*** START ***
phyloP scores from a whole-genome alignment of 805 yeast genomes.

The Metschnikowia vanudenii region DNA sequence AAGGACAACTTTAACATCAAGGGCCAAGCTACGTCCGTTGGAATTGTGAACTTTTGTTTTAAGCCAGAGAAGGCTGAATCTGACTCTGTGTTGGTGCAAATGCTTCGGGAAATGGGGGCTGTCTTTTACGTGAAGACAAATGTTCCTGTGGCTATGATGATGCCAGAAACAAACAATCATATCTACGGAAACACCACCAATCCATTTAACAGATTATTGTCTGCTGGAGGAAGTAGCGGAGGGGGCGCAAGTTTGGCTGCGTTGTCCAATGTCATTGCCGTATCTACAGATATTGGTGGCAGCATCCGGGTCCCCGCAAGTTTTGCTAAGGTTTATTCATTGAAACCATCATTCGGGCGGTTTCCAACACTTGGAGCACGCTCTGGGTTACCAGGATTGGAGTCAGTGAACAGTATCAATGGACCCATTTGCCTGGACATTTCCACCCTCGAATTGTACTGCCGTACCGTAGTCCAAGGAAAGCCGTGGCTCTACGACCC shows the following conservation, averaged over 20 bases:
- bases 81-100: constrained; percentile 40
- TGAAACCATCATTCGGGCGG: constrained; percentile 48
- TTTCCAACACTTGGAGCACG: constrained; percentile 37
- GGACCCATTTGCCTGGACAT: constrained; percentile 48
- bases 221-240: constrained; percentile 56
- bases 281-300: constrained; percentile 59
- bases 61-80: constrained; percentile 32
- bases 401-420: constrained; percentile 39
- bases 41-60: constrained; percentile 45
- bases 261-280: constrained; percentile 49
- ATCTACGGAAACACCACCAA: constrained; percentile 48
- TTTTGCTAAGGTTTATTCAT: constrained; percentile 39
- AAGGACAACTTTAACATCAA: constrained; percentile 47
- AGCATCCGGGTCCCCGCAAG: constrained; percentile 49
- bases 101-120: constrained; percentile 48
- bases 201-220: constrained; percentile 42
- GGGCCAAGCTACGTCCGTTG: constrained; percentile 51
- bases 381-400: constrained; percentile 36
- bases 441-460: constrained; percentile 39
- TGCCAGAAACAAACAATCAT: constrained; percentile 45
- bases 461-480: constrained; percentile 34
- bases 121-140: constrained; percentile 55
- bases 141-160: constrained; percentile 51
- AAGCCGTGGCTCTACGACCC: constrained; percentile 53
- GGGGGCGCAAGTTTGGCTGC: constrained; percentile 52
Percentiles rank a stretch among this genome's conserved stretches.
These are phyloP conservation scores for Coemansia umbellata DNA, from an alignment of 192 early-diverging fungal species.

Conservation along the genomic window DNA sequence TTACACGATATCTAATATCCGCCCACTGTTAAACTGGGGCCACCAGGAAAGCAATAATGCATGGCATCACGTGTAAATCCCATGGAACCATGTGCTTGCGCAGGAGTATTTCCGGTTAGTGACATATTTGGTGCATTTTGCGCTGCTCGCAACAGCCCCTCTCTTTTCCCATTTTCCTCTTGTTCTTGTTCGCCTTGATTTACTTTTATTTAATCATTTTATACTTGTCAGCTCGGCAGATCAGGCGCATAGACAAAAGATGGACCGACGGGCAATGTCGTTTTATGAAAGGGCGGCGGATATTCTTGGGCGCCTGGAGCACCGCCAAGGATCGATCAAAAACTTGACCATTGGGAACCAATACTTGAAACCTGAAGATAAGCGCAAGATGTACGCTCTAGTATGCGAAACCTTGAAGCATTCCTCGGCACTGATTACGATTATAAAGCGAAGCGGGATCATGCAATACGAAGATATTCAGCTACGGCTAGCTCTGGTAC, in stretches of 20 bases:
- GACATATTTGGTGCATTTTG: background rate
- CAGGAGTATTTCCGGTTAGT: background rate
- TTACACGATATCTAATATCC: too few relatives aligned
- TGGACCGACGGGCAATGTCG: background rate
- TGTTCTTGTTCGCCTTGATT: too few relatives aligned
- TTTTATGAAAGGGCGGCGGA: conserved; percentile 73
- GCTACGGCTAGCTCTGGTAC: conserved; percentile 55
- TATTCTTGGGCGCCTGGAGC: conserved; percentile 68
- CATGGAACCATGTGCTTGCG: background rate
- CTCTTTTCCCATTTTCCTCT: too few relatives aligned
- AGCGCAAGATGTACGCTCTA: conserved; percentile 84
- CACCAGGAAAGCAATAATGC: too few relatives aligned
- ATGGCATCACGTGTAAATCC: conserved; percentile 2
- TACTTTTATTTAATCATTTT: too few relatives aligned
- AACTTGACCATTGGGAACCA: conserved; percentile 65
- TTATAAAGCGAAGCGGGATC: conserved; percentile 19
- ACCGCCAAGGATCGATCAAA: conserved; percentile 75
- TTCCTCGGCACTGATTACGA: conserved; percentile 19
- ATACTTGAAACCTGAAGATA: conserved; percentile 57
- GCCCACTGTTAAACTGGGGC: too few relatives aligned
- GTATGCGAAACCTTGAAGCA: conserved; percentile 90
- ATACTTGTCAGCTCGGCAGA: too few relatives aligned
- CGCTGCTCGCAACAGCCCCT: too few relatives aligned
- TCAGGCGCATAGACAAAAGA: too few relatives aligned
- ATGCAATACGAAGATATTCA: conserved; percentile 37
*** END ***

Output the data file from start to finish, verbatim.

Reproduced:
phyloP scores from a whole-genome alignment of 805 yeast genomes.

The Metschnikowia vanudenii region DNA sequence AAGGACAACTTTAACATCAAGGGCCAAGCTACGTCCGTTGGAATTGTGAACTTTTGTTTTAAGCCAGAGAAGGCTGAATCTGACTCTGTGTTGGTGCAAATGCTTCGGGAAATGGGGGCTGTCTTTTACGTGAAGACAAATGTTCCTGTGGCTATGATGATGCCAGAAACAAACAATCATATCTACGGAAACACCACCAATCCATTTAACAGATTATTGTCTGCTGGAGGAAGTAGCGGAGGGGGCGCAAGTTTGGCTGCGTTGTCCAATGTCATTGCCGTATCTACAGATATTGGTGGCAGCATCCGGGTCCCCGCAAGTTTTGCTAAGGTTTATTCATTGAAACCATCATTCGGGCGGTTTCCAACACTTGGAGCACGCTCTGGGTTACCAGGATTGGAGTCAGTGAACAGTATCAATGGACCCATTTGCCTGGACATTTCCACCCTCGAATTGTACTGCCGTACCGTAGTCCAAGGAAAGCCGTGGCTCTACGACCC shows the following conservation, averaged over 20 bases:
- bases 81-100: constrained; percentile 40
- TGAAACCATCATTCGGGCGG: constrained; percentile 48
- TTTCCAACACTTGGAGCACG: constrained; percentile 37
- GGACCCATTTGCCTGGACAT: constrained; percentile 48
- bases 221-240: constrained; percentile 56
- bases 281-300: constrained; percentile 59
- bases 61-80: constrained; percentile 32
- bases 401-420: constrained; percentile 39
- bases 41-60: constrained; percentile 45
- bases 261-280: constrained; percentile 49
- ATCTACGGAAACACCACCAA: constrained; percentile 48
- TTTTGCTAAGGTTTATTCAT: constrained; percentile 39
- AAGGACAACTTTAACATCAA: constrained; percentile 47
- AGCATCCGGGTCCCCGCAAG: constrained; percentile 49
- bases 101-120: constrained; percentile 48
- bases 201-220: constrained; percentile 42
- GGGCCAAGCTACGTCCGTTG: constrained; percentile 51
- bases 381-400: constrained; percentile 36
- bases 441-460: constrained; percentile 39
- TGCCAGAAACAAACAATCAT: constrained; percentile 45
- bases 461-480: constrained; percentile 34
- bases 121-140: constrained; percentile 55
- bases 141-160: constrained; percentile 51
- AAGCCGTGGCTCTACGACCC: constrained; percentile 53
- GGGGGCGCAAGTTTGGCTGC: constrained; percentile 52
Percentiles rank a stretch among this genome's conserved stretches.
These are phyloP conservation scores for Coemansia umbellata DNA, from an alignment of 192 early-diverging fungal species.

Conservation along the genomic window DNA sequence TTACACGATATCTAATATCCGCCCACTGTTAAACTGGGGCCACCAGGAAAGCAATAATGCATGGCATCACGTGTAAATCCCATGGAACCATGTGCTTGCGCAGGAGTATTTCCGGTTAGTGACATATTTGGTGCATTTTGCGCTGCTCGCAACAGCCCCTCTCTTTTCCCATTTTCCTCTTGTTCTTGTTCGCCTTGATTTACTTTTATTTAATCATTTTATACTTGTCAGCTCGGCAGATCAGGCGCATAGACAAAAGATGGACCGACGGGCAATGTCGTTTTATGAAAGGGCGGCGGATATTCTTGGGCGCCTGGAGCACCGCCAAGGATCGATCAAAAACTTGACCATTGGGAACCAATACTTGAAACCTGAAGATAAGCGCAAGATGTACGCTCTAGTATGCGAAACCTTGAAGCATTCCTCGGCACTGATTACGATTATAAAGCGAAGCGGGATCATGCAATACGAAGATATTCAGCTACGGCTAGCTCTGGTAC, in stretches of 20 bases:
- GACATATTTGGTGCATTTTG: background rate
- CAGGAGTATTTCCGGTTAGT: background rate
- TTACACGATATCTAATATCC: too few relatives aligned
- TGGACCGACGGGCAATGTCG: background rate
- TGTTCTTGTTCGCCTTGATT: too few relatives aligned
- TTTTATGAAAGGGCGGCGGA: conserved; percentile 73
- GCTACGGCTAGCTCTGGTAC: conserved; percentile 55
- TATTCTTGGGCGCCTGGAGC: conserved; percentile 68
- CATGGAACCATGTGCTTGCG: background rate
- CTCTTTTCCCATTTTCCTCT: too few relatives aligned
- AGCGCAAGATGTACGCTCTA: conserved; percentile 84
- CACCAGGAAAGCAATAATGC: too few relatives aligned
- ATGGCATCACGTGTAAATCC: conserved; percentile 2
- TACTTTTATTTAATCATTTT: too few relatives aligned
- AACTTGACCATTGGGAACCA: conserved; percentile 65
- TTATAAAGCGAAGCGGGATC: conserved; percentile 19
- ACCGCCAAGGATCGATCAAA: conserved; percentile 75
- TTCCTCGGCACTGATTACGA: conserved; percentile 19
- ATACTTGAAACCTGAAGATA: conserved; percentile 57
- GCCCACTGTTAAACTGGGGC: too few relatives aligned
- GTATGCGAAACCTTGAAGCA: conserved; percentile 90
- ATACTTGTCAGCTCGGCAGA: too few relatives aligned
- CGCTGCTCGCAACAGCCCCT: too few relatives aligned
- TCAGGCGCATAGACAAAAGA: too few relatives aligned
- ATGCAATACGAAGATATTCA: conserved; percentile 37